involved with Igor Stravinsky and Winston Churchhill? I am
looking forward to reading this book, I bought it off E-Bay. Any
Chanel Lovers out there?

Enjoy the article ladies and gentleman.

Very Best,

Tina Ratner
@Tina_Ratner


#7

This is a very amusing story and I checked it, the outline seems
right, the details I now got form you. I need to correct you on the
"Apparently that was the last time anyone tried to seal the Crown
Jewels of England" part.

In 2003 another theft took place by Sauvage, fortunately Rowan
Atkinson brought them back.

Alain


#8
    an ancestor who stole the Crown Jewels... Blood would not
respond to question from anyone except the King himself.  King
Charles was amused...He pardoned Blood and... gave Blood land in
Ireland 

Alden and Glenda, does this mean you are landed gentry?! Titled?

I heard your story from a tour guide! Not at the Tower, but on one
of those double-decker tour buses. I really enjoyed the tour
guide’s stories and asked him a lot of questions. The fact that he
resembled Pierce Brosnan had absolutely nothing to do with it :wink:

The true City of London is a small area which the bus meandered in
and out of. Every entrance to the City was marked with a coat of
arms and London’s motto: “Domine dirige nos”. Pierce didn’t know
what the Latin meant (yes, I asked).

(I tried to noodle it out myself. “Domine” is obviously God and
"dirige" looked a bit like the word dirigible, but “God is our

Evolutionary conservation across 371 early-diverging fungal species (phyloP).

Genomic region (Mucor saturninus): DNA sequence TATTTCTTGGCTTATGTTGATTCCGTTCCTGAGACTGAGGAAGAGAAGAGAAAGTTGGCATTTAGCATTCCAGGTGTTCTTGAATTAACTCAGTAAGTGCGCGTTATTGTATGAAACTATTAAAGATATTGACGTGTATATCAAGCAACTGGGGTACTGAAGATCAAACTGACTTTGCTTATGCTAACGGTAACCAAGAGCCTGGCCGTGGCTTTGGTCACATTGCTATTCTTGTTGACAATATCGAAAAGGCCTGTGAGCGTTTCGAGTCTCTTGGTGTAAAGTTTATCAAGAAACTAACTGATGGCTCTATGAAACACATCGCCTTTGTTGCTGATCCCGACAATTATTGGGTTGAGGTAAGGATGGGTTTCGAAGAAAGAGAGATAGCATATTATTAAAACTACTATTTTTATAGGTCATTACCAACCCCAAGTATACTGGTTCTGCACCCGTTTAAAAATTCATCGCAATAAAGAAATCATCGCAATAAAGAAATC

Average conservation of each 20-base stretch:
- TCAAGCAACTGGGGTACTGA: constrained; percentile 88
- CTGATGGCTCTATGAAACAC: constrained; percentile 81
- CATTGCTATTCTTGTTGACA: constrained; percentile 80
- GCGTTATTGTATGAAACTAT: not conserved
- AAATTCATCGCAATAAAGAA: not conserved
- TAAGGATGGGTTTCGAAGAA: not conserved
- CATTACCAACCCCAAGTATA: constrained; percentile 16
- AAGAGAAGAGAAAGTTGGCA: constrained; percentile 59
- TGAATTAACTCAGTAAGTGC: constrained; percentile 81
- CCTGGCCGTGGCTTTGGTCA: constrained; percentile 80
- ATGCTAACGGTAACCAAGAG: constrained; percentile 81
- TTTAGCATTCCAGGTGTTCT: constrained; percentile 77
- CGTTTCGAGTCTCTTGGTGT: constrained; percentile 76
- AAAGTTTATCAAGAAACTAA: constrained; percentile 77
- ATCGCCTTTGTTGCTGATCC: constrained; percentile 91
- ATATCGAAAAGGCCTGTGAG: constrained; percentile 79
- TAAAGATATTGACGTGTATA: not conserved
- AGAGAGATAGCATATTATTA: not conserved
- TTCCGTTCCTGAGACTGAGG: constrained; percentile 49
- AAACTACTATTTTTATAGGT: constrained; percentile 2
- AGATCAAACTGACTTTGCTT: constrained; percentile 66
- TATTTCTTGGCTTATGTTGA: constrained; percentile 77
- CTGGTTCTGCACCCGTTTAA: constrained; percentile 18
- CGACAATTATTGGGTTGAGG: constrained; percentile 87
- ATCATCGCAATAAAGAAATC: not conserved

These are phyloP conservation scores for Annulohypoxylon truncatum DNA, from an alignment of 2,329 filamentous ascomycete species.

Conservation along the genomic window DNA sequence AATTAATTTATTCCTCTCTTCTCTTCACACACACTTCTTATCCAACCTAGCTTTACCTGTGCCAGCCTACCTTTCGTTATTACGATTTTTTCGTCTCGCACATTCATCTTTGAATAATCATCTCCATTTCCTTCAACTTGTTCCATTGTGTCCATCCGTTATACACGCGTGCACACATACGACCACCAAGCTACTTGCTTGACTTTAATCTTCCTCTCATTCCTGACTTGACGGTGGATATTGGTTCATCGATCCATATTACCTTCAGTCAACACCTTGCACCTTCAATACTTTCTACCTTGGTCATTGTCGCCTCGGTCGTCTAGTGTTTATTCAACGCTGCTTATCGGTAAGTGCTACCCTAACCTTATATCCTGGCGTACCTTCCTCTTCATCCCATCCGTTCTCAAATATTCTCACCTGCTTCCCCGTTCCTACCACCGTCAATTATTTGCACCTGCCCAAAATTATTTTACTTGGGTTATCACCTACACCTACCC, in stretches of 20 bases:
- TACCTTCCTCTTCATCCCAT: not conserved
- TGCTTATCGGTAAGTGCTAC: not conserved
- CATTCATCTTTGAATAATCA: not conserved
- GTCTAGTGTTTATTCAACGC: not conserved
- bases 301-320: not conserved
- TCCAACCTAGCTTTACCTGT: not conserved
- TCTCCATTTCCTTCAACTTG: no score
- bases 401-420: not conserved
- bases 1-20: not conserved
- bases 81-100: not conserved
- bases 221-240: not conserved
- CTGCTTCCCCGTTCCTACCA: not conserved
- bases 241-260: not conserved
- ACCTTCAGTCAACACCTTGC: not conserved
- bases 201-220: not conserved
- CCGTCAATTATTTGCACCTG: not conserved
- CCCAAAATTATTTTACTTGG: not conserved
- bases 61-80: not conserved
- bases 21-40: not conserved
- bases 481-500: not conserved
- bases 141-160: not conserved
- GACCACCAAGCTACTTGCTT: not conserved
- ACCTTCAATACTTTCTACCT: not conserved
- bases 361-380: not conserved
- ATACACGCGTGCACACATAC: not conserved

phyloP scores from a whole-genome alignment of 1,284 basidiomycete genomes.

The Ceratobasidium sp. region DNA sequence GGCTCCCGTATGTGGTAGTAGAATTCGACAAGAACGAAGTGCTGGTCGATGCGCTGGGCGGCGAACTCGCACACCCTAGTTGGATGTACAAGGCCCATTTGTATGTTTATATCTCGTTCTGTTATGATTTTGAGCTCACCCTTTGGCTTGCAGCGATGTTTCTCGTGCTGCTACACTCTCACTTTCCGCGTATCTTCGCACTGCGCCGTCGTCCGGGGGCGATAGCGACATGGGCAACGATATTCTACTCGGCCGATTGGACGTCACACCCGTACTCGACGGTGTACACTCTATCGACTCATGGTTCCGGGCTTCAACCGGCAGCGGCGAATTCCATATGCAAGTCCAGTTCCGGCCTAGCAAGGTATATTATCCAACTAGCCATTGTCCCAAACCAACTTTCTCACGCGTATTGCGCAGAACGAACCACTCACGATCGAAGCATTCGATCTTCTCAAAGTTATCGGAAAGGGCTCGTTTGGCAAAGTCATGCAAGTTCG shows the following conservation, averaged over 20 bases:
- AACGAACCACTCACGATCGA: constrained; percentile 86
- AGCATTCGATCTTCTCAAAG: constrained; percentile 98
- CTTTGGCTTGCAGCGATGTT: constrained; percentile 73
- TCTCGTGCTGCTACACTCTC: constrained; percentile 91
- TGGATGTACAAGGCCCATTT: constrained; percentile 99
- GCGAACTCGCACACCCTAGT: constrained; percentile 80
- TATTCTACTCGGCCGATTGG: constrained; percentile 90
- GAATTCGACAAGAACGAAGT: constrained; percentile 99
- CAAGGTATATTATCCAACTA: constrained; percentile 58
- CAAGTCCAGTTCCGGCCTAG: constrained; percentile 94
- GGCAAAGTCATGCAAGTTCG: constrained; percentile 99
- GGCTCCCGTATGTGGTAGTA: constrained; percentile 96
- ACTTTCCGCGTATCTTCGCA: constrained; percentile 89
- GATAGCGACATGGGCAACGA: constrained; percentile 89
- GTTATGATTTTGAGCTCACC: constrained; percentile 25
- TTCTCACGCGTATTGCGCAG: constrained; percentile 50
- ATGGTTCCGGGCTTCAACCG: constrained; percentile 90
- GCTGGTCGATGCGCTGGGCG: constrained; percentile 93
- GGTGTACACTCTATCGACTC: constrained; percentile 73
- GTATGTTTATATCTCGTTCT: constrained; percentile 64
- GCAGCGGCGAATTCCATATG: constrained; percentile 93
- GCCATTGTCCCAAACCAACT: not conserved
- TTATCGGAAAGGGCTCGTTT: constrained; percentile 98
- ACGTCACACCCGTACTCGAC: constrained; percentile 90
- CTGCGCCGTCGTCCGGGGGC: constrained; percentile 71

hot-air balloon” didn’t sound a likely motto for an historic city.)

Janet


#9
 Every entrance to the City was marked with a coat of arms and
London's  motto: "Domine dirige nos". Pierce didn't know what the
Latin meant (yes,  I asked). 

Janet,

My latin is not exactly wonderful either, but I think it means
"Lord, guide us" or “God guides us”. Surely among our constituents
is one who is quite proficient in latin. Where are you when we need
you?

Kay


#10
  Every entrance to the City was marked with a coat of arms and
London's  motto: "Domine dirige nos". Pierce didn't know what the
Latin meant (yes,  I asked). 

O Lord, direct us.

Bill Bedford


#11

Alain - Thanks for the update on the latest attempt to steal the
Crown jewels.

Janet- Unfortunately, we are not landed gentry. Or maybe it is not
so unfortunate! I have read that some landed gentry have a problem
with taxes and upkeep costs and are charging for tours thru their
homes and estates. It is my understanding that the right to claim
titles and Coat of Arms pass to the first born son of each
generation. I do not even know if “Colonel” Blood had a son.

Captain Blood
"Marlinespike Seamanship in Precious Metals"
@Alden_Glenda_Blood


#12
      Every entrance to the City was marked with a coat of arms

and London’s motto: “Domine dirige nos”. Pierce didn’t know what
the Latin meant (yes, I asked).

    O Lord, direct us. 

And that’s why there’s Orchidians…
Thank You…
My Latin is way too rusty…

Illia id jacta est…

And other folks can argue what’s cast…or how it’s cast……

Gary W. Bourbonais
AJP (GIA)